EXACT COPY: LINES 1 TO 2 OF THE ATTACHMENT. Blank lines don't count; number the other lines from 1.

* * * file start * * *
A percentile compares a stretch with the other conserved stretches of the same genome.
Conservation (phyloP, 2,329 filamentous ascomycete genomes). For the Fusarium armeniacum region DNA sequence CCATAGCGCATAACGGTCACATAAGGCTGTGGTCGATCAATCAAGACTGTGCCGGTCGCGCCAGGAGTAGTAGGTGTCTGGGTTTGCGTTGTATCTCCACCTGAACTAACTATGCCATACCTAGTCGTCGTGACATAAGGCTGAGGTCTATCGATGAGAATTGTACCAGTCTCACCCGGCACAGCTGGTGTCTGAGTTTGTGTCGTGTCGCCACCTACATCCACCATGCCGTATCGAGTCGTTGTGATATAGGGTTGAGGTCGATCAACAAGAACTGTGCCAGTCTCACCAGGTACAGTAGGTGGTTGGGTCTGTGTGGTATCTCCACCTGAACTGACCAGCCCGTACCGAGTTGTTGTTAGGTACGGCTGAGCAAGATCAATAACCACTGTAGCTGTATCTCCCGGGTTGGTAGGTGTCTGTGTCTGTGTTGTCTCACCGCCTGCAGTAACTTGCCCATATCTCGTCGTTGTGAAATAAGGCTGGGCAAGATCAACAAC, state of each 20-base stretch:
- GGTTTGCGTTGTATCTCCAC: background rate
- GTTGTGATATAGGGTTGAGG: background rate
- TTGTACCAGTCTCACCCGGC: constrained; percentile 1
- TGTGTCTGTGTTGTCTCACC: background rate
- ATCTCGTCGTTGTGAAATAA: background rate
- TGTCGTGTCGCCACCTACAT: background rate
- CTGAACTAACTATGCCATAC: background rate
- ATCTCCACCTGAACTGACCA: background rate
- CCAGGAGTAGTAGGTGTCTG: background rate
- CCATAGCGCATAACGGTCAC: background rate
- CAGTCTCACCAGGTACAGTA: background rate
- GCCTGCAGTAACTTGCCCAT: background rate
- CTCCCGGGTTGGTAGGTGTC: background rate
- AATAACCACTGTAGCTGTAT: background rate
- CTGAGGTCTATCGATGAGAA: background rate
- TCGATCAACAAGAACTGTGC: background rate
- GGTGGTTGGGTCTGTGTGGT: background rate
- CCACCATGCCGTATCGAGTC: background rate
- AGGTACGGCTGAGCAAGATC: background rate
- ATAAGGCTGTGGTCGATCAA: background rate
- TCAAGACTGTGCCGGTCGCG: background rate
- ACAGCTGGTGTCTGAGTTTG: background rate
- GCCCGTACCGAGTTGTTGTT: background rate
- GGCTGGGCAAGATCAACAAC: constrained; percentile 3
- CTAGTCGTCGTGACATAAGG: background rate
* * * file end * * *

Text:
A percentile compares a stretch with the other conserved stretches of the same genome.
Conservation (phyloP, 2,329 filamentous ascomycete genomes). For the Fusarium armeniacum region DNA sequence CCATAGCGCATAACGGTCACATAAGGCTGTGGTCGATCAATCAAGACTGTGCCGGTCGCGCCAGGAGTAGTAGGTGTCTGGGTTTGCGTTGTATCTCCACCTGAACTAACTATGCCATACCTAGTCGTCGTGACATAAGGCTGAGGTCTATCGATGAGAATTGTACCAGTCTCACCCGGCACAGCTGGTGTCTGAGTTTGTGTCGTGTCGCCACCTACATCCACCATGCCGTATCGAGTCGTTGTGATATAGGGTTGAGGTCGATCAACAAGAACTGTGCCAGTCTCACCAGGTACAGTAGGTGGTTGGGTCTGTGTGGTATCTCCACCTGAACTGACCAGCCCGTACCGAGTTGTTGTTAGGTACGGCTGAGCAAGATCAATAACCACTGTAGCTGTATCTCCCGGGTTGGTAGGTGTCTGTGTCTGTGTTGTCTCACCGCCTGCAGTAACTTGCCCATATCTCGTCGTTGTGAAATAAGGCTGGGCAAGATCAACAAC, state of each 20-base stretch: